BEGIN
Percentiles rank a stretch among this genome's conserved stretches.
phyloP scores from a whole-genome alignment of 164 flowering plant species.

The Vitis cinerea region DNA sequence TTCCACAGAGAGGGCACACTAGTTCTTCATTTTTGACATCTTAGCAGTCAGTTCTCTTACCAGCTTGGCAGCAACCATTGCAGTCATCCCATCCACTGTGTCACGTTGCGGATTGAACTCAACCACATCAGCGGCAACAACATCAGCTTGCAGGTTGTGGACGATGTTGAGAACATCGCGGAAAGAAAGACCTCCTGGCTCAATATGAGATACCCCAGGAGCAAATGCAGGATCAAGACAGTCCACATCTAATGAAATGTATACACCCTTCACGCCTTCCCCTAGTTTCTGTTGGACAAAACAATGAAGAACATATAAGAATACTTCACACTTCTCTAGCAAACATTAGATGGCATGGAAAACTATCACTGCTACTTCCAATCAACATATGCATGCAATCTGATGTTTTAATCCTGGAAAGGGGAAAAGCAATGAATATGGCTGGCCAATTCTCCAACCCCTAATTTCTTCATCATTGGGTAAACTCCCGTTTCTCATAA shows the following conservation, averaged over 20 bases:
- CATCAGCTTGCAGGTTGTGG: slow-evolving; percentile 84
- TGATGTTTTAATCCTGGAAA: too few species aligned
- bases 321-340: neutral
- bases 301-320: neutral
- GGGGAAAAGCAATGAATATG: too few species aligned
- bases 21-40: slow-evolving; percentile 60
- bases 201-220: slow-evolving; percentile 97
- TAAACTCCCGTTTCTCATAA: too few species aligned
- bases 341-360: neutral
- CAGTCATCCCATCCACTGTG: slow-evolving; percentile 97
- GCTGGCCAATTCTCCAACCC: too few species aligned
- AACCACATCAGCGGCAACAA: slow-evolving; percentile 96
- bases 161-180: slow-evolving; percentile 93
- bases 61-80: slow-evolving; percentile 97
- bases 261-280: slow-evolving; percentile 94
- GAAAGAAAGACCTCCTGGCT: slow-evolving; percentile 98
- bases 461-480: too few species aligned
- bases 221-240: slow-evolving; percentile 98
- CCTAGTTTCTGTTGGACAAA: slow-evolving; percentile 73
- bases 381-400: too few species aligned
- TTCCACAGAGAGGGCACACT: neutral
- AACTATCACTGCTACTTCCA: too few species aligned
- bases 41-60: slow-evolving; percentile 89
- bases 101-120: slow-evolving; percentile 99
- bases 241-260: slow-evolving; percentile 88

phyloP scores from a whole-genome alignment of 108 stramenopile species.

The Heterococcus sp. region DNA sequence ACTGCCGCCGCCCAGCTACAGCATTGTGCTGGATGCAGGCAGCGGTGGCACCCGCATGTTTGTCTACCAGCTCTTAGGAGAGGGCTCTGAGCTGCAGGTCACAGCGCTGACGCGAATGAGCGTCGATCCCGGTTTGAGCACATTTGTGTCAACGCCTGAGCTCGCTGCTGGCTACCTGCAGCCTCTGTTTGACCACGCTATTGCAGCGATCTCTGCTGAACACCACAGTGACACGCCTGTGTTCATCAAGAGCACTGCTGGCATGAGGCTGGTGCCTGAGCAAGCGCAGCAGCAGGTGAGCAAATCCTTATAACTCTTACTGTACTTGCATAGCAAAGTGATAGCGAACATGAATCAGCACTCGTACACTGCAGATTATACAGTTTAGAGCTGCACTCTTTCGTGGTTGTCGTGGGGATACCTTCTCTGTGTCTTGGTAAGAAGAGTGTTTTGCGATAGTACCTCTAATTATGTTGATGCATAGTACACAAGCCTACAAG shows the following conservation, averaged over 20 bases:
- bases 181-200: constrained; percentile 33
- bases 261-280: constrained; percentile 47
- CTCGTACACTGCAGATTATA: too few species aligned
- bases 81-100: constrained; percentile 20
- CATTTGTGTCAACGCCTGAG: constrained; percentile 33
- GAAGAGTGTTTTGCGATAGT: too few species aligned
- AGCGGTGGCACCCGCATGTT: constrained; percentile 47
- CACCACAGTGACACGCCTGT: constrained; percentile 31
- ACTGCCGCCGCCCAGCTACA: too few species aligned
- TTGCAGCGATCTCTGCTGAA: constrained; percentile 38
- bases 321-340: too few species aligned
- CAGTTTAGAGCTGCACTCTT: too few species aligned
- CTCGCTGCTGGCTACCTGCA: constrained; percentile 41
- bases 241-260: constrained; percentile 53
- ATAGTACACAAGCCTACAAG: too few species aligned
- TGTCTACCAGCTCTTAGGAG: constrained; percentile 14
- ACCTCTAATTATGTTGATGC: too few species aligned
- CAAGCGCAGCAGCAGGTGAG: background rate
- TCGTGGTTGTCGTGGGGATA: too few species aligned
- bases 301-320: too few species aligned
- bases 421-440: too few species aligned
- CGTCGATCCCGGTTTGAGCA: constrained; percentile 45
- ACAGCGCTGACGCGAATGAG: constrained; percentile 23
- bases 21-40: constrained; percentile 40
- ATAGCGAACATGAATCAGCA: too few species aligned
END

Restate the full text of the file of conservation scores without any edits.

Percentiles rank a stretch among this genome's conserved stretches.
phyloP scores from a whole-genome alignment of 164 flowering plant species.

The Vitis cinerea region DNA sequence TTCCACAGAGAGGGCACACTAGTTCTTCATTTTTGACATCTTAGCAGTCAGTTCTCTTACCAGCTTGGCAGCAACCATTGCAGTCATCCCATCCACTGTGTCACGTTGCGGATTGAACTCAACCACATCAGCGGCAACAACATCAGCTTGCAGGTTGTGGACGATGTTGAGAACATCGCGGAAAGAAAGACCTCCTGGCTCAATATGAGATACCCCAGGAGCAAATGCAGGATCAAGACAGTCCACATCTAATGAAATGTATACACCCTTCACGCCTTCCCCTAGTTTCTGTTGGACAAAACAATGAAGAACATATAAGAATACTTCACACTTCTCTAGCAAACATTAGATGGCATGGAAAACTATCACTGCTACTTCCAATCAACATATGCATGCAATCTGATGTTTTAATCCTGGAAAGGGGAAAAGCAATGAATATGGCTGGCCAATTCTCCAACCCCTAATTTCTTCATCATTGGGTAAACTCCCGTTTCTCATAA shows the following conservation, averaged over 20 bases:
- CATCAGCTTGCAGGTTGTGG: slow-evolving; percentile 84
- TGATGTTTTAATCCTGGAAA: too few species aligned
- bases 321-340: neutral
- bases 301-320: neutral
- GGGGAAAAGCAATGAATATG: too few species aligned
- bases 21-40: slow-evolving; percentile 60
- bases 201-220: slow-evolving; percentile 97
- TAAACTCCCGTTTCTCATAA: too few species aligned
- bases 341-360: neutral
- CAGTCATCCCATCCACTGTG: slow-evolving; percentile 97
- GCTGGCCAATTCTCCAACCC: too few species aligned
- AACCACATCAGCGGCAACAA: slow-evolving; percentile 96
- bases 161-180: slow-evolving; percentile 93
- bases 61-80: slow-evolving; percentile 97
- bases 261-280: slow-evolving; percentile 94
- GAAAGAAAGACCTCCTGGCT: slow-evolving; percentile 98
- bases 461-480: too few species aligned
- bases 221-240: slow-evolving; percentile 98
- CCTAGTTTCTGTTGGACAAA: slow-evolving; percentile 73
- bases 381-400: too few species aligned
- TTCCACAGAGAGGGCACACT: neutral
- AACTATCACTGCTACTTCCA: too few species aligned
- bases 41-60: slow-evolving; percentile 89
- bases 101-120: slow-evolving; percentile 99
- bases 241-260: slow-evolving; percentile 88

phyloP scores from a whole-genome alignment of 108 stramenopile species.

The Heterococcus sp. region DNA sequence ACTGCCGCCGCCCAGCTACAGCATTGTGCTGGATGCAGGCAGCGGTGGCACCCGCATGTTTGTCTACCAGCTCTTAGGAGAGGGCTCTGAGCTGCAGGTCACAGCGCTGACGCGAATGAGCGTCGATCCCGGTTTGAGCACATTTGTGTCAACGCCTGAGCTCGCTGCTGGCTACCTGCAGCCTCTGTTTGACCACGCTATTGCAGCGATCTCTGCTGAACACCACAGTGACACGCCTGTGTTCATCAAGAGCACTGCTGGCATGAGGCTGGTGCCTGAGCAAGCGCAGCAGCAGGTGAGCAAATCCTTATAACTCTTACTGTACTTGCATAGCAAAGTGATAGCGAACATGAATCAGCACTCGTACACTGCAGATTATACAGTTTAGAGCTGCACTCTTTCGTGGTTGTCGTGGGGATACCTTCTCTGTGTCTTGGTAAGAAGAGTGTTTTGCGATAGTACCTCTAATTATGTTGATGCATAGTACACAAGCCTACAAG shows the following conservation, averaged over 20 bases:
- bases 181-200: constrained; percentile 33
- bases 261-280: constrained; percentile 47
- CTCGTACACTGCAGATTATA: too few species aligned
- bases 81-100: constrained; percentile 20
- CATTTGTGTCAACGCCTGAG: constrained; percentile 33
- GAAGAGTGTTTTGCGATAGT: too few species aligned
- AGCGGTGGCACCCGCATGTT: constrained; percentile 47
- CACCACAGTGACACGCCTGT: constrained; percentile 31
- ACTGCCGCCGCCCAGCTACA: too few species aligned
- TTGCAGCGATCTCTGCTGAA: constrained; percentile 38
- bases 321-340: too few species aligned
- CAGTTTAGAGCTGCACTCTT: too few species aligned
- CTCGCTGCTGGCTACCTGCA: constrained; percentile 41
- bases 241-260: constrained; percentile 53
- ATAGTACACAAGCCTACAAG: too few species aligned
- TGTCTACCAGCTCTTAGGAG: constrained; percentile 14
- ACCTCTAATTATGTTGATGC: too few species aligned
- CAAGCGCAGCAGCAGGTGAG: background rate
- TCGTGGTTGTCGTGGGGATA: too few species aligned
- bases 301-320: too few species aligned
- bases 421-440: too few species aligned
- CGTCGATCCCGGTTTGAGCA: constrained; percentile 45
- ACAGCGCTGACGCGAATGAG: constrained; percentile 23
- bases 21-40: constrained; percentile 40
- ATAGCGAACATGAATCAGCA: too few species aligned